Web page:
Interpersonal skills are also important when dealing with coworkers and other professionals who may be in contact with the patient. Having good interpersonal skills leads to better relationships which means that your colleagues will trust you more and be able to communicate with you when needed.
Stress management is one of the most important skills that nurses need to learn in order to deal with their emotions.
Simply being able to understand your emotions and work on improving them through stress management will result in better patient care.
This means that as a nurse, you’ll be able to handle unexpected situations and identify when something is wrong so you can take action before your patient becomes injured or even worse.
Stress management is a key skill for nurses because it helps them to recognize bad situations and take action in order to protect the patient while they are under stress (this can lead to injury).
Critical thinking comes in handy for nurses primarily because it helps them to avoid problems with coworkers or the hospital itself.
Everyone makes mistakes, but critical thinking can help you recognize when those mistakes are happening so that you can take action before it affects a patient.
It also helps nurses to evaluate situations and make the best possible decision for their patients when taking care of them (which could include changing an order).
How Does Emotional Intelligence Develop
Emotional intelligence is something that anyone can work on.
All humans have the ability to develop emotional intelligence but you may need to work on it in order to improve your skills. For nurses, university programs will often help them to develop their emotional intelligence or bring it up so that when they enter the workplace, they are ready for high-stress situations.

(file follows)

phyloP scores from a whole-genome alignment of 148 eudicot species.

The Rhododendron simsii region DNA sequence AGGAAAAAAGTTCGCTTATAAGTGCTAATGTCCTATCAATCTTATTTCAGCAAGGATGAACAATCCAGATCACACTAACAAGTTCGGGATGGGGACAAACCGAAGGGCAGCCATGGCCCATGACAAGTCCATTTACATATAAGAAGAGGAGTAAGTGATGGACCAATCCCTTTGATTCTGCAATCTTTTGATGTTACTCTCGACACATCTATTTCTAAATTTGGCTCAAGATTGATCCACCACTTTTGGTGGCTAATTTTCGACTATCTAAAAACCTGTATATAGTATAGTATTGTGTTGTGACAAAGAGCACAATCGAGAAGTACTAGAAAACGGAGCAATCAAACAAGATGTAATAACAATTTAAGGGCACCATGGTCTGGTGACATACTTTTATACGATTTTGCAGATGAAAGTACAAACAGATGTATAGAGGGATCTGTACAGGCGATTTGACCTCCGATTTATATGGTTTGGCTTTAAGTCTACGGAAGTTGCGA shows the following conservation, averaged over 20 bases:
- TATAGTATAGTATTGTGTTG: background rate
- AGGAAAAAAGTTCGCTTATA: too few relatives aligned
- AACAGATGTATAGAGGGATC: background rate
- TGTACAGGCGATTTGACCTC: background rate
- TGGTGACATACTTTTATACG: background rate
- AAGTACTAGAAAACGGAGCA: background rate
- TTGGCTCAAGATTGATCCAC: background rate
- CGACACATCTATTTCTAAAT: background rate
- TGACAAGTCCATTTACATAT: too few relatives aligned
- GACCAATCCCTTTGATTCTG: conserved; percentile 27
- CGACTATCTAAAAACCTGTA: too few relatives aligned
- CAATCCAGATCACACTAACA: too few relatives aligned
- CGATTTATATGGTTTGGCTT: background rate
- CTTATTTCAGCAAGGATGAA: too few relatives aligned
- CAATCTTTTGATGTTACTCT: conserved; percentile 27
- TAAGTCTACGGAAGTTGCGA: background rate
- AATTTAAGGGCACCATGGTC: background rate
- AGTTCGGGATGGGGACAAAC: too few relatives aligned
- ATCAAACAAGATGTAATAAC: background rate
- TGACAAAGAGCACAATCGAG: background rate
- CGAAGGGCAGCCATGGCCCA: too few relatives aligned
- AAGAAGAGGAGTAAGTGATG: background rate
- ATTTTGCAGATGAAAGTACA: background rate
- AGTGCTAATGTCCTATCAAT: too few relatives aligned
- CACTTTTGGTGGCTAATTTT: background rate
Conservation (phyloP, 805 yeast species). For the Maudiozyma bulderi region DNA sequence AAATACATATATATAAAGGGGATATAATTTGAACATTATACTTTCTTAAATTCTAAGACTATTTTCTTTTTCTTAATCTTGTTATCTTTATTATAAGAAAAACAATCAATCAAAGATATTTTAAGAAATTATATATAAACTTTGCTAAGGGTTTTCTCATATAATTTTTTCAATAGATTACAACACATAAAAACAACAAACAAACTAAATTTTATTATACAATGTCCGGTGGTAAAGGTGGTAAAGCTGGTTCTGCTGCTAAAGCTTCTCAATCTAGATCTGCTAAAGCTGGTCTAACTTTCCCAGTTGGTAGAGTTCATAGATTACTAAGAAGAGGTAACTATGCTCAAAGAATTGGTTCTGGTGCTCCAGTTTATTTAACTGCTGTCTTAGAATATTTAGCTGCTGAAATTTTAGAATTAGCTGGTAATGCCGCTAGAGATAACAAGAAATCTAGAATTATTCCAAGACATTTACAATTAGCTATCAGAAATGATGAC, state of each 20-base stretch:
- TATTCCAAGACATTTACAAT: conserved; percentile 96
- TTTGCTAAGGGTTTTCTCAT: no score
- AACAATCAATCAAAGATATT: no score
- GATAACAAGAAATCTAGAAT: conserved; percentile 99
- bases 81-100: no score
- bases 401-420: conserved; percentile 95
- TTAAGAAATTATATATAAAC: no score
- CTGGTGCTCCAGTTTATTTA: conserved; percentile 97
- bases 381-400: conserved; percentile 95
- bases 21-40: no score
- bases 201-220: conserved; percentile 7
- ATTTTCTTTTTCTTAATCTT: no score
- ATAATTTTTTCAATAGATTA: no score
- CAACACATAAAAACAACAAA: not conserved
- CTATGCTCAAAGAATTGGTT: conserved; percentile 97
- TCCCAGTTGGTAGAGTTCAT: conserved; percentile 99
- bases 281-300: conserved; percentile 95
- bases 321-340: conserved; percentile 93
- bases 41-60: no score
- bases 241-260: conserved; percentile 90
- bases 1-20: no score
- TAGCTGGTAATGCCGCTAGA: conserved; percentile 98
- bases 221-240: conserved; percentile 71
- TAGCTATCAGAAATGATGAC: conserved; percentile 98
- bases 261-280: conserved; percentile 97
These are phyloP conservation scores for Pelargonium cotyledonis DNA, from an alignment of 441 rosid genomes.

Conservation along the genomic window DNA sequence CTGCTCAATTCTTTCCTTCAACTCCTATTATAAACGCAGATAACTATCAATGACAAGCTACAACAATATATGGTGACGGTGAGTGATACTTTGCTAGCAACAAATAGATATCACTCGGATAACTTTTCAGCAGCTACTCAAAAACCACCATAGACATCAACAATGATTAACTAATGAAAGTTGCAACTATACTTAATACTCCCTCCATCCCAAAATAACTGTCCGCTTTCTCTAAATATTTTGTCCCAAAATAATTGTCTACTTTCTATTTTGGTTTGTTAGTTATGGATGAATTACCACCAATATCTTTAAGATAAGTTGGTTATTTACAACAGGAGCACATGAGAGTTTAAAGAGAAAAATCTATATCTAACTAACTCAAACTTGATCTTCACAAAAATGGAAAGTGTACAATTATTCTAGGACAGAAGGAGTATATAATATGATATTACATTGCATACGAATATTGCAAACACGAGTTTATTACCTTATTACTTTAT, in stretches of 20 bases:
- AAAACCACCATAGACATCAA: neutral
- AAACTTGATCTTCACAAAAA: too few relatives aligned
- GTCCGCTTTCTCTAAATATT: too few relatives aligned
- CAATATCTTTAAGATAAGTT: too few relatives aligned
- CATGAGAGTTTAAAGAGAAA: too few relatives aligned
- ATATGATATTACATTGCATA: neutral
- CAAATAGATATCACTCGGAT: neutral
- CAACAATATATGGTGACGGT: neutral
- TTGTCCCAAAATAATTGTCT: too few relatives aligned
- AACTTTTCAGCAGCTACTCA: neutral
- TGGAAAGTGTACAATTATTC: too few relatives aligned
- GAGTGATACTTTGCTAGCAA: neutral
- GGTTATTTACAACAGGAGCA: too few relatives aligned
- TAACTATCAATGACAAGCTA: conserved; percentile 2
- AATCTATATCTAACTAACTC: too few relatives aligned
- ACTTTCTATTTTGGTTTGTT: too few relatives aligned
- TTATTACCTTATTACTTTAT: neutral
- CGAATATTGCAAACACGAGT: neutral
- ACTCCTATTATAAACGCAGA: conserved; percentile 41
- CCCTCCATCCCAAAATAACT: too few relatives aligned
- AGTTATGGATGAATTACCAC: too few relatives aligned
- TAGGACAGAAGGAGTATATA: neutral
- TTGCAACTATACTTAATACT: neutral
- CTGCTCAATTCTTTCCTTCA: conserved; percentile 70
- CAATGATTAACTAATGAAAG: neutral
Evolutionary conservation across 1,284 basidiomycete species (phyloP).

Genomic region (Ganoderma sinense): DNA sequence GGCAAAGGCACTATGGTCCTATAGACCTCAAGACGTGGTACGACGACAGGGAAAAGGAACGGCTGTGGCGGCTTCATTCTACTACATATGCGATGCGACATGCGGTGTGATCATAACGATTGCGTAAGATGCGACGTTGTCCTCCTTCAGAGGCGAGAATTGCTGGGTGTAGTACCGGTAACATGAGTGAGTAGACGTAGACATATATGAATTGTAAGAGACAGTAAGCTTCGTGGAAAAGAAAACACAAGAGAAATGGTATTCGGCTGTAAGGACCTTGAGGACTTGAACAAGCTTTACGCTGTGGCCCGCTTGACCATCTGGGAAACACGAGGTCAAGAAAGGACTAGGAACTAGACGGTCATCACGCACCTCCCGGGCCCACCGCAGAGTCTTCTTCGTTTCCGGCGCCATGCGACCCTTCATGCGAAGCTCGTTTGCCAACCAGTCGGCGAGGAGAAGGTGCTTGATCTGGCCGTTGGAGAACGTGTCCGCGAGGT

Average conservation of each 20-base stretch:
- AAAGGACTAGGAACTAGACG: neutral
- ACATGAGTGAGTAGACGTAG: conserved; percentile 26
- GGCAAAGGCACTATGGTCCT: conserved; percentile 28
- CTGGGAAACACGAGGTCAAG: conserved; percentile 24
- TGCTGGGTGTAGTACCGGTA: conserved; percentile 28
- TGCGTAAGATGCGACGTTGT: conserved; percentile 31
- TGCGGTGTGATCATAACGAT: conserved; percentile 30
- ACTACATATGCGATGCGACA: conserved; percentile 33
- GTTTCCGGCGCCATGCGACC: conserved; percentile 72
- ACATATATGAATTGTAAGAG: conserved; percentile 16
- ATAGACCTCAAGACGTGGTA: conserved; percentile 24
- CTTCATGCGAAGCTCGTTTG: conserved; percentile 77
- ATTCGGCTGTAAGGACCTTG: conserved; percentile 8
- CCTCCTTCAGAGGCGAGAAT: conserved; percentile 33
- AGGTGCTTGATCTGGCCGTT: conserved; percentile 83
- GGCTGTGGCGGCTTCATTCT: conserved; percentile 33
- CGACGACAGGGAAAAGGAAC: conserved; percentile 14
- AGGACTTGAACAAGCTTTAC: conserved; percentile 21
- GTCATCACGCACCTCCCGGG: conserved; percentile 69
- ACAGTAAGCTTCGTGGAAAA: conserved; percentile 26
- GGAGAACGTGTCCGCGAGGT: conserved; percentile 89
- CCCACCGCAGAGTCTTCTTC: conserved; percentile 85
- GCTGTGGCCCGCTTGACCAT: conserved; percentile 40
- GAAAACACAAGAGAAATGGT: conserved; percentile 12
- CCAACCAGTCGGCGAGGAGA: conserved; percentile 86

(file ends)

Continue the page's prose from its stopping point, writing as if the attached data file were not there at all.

Working and communicating with patients will also help nurses develop their emotional intelligence by giving them a chance to practice empathy and helping them understand how emotions affect others as well as themselves.
Nurses can also read, discuss, and even write about emotions in order to better understand how they work and what they feel like.
Emotional intelligence is a skill that everyone needs to develop in order to be successful.
It can help you to communicate better with patients and co-workers so that you can properly take care of them and stay safe during your job.
Emotional intelligence is also important outside of work because it helps you to understand the feelings of those around you whether they are friends, family members, or strangers, which will lead to better communication and relationships overall.
Hospital leadership should spend time focusing on the importance of emotional intelligence in nursing staff, especially in an emergency situation.
Training sessions at the hospital should be focused on this topic so that nurses have a greater understanding of how to handle their emotions in stressful situations.
Emotional intelligence is a skill that everyone should work toward improving, but it is an especially important skill for nurses to develop in order for them to take care of their patients and stay safe.